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Being married for more than 50 years rekindles a couple’s sex lives

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A study revealed that newly-weds are not the only ones who could enjoy having vibrant sex lives, as couples who have surpassed 50 years of marriage may experience a slight pick-up in how often they share their intimacy with each other, according to a report by the Huffington Post on February 19. During the study, which involved 1,600 adults in their late fifties and older, researchers from the Louisiana State University noticed a minor surge in how frequently long-married couples were having sex. Researchers believe that couples who are married longer have a deeper sense of permanency, commitment, and trust that inspire them to invest more in every aspect of their relationship, including the intimate part. Marriage can be a source of comfort, happiness, and pleasure. However, a great marriage takes commitment and work. Marriage counselor Kathleen Snyder can share with you tips for a longer, happier marriage. Call her at 512-659-8600 to schedule an appointment with...

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Three communication tips that could make you a better partner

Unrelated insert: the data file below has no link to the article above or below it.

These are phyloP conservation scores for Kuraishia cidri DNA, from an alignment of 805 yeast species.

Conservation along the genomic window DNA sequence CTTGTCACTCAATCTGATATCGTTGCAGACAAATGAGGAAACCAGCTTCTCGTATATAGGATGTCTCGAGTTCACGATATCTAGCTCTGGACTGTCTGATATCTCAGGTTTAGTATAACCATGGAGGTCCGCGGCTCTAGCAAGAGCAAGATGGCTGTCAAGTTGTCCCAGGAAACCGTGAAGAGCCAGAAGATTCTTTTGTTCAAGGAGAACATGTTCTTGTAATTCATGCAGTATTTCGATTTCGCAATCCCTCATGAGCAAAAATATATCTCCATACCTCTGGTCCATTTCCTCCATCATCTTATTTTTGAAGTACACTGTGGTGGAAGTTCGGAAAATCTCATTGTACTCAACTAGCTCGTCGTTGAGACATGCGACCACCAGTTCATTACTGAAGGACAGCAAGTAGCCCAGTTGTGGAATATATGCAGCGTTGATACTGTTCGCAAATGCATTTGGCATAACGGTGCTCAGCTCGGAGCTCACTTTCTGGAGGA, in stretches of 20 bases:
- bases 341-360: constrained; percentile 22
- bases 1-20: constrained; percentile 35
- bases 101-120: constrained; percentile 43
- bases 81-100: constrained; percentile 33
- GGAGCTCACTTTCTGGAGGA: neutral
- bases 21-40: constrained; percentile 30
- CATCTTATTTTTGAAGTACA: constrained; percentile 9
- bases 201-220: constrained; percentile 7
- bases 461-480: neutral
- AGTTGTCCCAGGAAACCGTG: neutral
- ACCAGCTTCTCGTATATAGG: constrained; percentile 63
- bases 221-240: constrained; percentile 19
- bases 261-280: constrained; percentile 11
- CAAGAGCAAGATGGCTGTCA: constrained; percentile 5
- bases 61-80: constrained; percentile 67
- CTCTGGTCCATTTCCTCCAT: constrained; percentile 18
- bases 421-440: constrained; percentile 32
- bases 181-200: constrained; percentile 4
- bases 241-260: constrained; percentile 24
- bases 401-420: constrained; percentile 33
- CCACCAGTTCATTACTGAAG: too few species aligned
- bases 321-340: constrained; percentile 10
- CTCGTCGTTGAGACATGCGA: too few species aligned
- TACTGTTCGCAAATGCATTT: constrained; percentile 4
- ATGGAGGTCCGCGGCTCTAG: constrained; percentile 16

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Cornell professor Karl Pillemer recently released a book entitled “30 Lessons for Loving: Advice from the Wisest Americans on Love, Relationships, and Marriage.” The book serves as a compilation of interviews from more than 700 Americans with different backgrounds, and whose marriages survived for an average of 43 years. The interviews extracted relationship lessons on different key issues, including on how to nurture good communication. Good communication between spouses could be fostered through these three steps: Speak out. Expressing your thoughts about something that is bothering you is important. Learn proper timing. Introducing an arguable topic at a wrong time (while hungry or stressed) could lead to further arguments. If you feel that a conversation is not going anywhere, learn how to take a break from it. You can always go back to it when both of you are in the right mood and mindset for a discussion. Communication problems between couples could compromise a relationship. Kathleen Snyder helps Austin couples renew their love for each other by helping them learn the art of good communication. Call her office at 512-659-8600 to schedule an appointment with...